Menu buttonMENU    UK Free TV logo Freeview
securesearchsettings

 

 

Click to see updates
To join, leave or change ukfree.tv updates by email, enter your email address here:
 
ukfnotransmitterFreeview HD, BT Vision, SAORVIEW, YouView

By providing a full postcode (such as W1A 1AA), national grid reference (for example SE123456) or latitude, longitude pair (like 54, -0.5) this page will provide a map, terrain plot and detailed information of the location showing the UK and RoI television transmitters that it is possible you receive Freeview, Freeview HD, Youview, BT Vision and Saorview from.
 

(Don't know your postcode? Find it at Post Office Postcode finder).

UK Free TV uniquely shows you transmitter coverage maps, aerial to transmitter terrain plots, the closest 10 mobile phone masts (for possible 4G-at-800 interference) as well as tabulated information (sorted by direction, by received signal strength, by frequency, by service names or by transmitter name).

Sample prediction images

Your privacy is important


We do not pass information onto third parties and will not contact you by email. Please see our UK Free Privacy policy.

See sample prediction pages


Click on these links to see how this page looks with these sample postcodes: TA43SQ, NG244BJ, LL116HA, NE136DZ, CV211JL, ME139JB, W1J0BG, SP28EE, TS190QJ, WA45FD.

Please note

These predictions are based upon a rooftop aerial and depend on the suitability of the aerial, the distance to the transmitters, the power of their signals, the postcode area, and local terrain.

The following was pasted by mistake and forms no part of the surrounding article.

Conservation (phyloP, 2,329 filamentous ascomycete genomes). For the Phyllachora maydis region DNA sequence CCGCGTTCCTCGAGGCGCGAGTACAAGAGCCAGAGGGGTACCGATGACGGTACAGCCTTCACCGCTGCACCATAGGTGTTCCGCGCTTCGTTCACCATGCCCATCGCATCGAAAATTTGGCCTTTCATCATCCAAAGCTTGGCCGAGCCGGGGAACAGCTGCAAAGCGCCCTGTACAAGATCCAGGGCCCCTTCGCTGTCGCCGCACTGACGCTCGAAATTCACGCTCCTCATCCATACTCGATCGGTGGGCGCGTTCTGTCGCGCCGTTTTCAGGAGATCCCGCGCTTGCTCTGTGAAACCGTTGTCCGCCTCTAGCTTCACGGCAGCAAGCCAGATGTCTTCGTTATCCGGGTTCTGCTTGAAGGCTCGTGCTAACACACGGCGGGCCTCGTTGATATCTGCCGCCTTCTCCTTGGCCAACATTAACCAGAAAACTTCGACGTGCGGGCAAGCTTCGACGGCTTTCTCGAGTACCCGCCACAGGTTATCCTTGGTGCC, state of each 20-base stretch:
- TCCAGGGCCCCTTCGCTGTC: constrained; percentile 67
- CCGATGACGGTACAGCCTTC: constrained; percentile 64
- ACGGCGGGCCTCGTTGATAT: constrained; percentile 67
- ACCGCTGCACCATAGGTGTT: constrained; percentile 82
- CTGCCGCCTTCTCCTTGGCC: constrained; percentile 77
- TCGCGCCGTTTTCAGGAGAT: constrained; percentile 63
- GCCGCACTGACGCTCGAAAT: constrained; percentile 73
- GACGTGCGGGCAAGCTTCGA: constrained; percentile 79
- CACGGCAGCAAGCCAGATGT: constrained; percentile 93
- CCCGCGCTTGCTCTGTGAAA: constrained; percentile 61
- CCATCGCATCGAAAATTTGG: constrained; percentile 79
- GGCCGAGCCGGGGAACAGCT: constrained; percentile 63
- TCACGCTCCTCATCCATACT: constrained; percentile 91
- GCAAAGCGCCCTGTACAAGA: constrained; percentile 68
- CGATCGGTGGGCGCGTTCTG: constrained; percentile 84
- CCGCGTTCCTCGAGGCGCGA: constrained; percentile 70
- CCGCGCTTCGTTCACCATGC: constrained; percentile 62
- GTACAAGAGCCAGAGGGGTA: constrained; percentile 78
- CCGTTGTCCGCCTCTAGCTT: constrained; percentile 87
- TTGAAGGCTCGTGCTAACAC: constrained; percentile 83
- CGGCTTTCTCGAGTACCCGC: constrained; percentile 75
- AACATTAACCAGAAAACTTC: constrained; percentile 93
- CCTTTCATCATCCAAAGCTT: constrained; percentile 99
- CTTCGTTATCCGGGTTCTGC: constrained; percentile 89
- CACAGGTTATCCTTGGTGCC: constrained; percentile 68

Comments
Friday, 14 April 2017
MikeP
10:00 PM

StevensOnln1:

I correctly stated that Full HD refers to the TV set having both a DVB-T2 tuner as well as a screen capable of 1080p resolution. That has been the accepted definition for many years abd is used as such on this website. An HD Ready TV has a ascreen capable of 1080p but does not have a DVB-T2 tuner.

Jean Willey is likely to be using Ridge Hil, based on the links in her original posting, so should be getting the HD services.

link to this
MikeP's 1,357 posts Gold Gold GB
S
StevensOnln1
10:58 PM

MikeP: You are incorrect. Full HD refers only to the resolution and not the tuner. There are many TVs on sale which are labelled Full HD because they have a 1920x1080 panel but do not have a DVB-T2 tuner. Jean Wiley would indeed be able to receive COM7 from Ridge Hill, however Toshiba's website confirms that the TV model number she has does not have a DVB-T2 tuner.

link to this
StevensOnln1's 567 posts Gold Gold GB
Saturday, 15 April 2017
M
MikeB
9:29 PM

MikeP: Sorry Mike, but as a neutral party, I have to say that Steven is correct.

Full HD TV's were described as such (or often as 'Full HD 1080') some years before DBV-T2 tuners became available in about 2010-11. 'HD Ready' normally descibed a x768/720 panel, when you think about it, it just said that the TV could take an HD signal, even though unless you had a blu-ray, Sky, Virgin or Freesat, you weren't going to get it.

Think just how many times people have complained about having a HD TV, but can't pick up HD - its because the HD part is about the panel, not about the tuner. Now, fortunately, its both, although I was asked at least three times today whether a TV came with Freeview!

link to this
MikeB's 2,106 posts Platinum Platinum GB
MikeP
9:41 PM

MikeB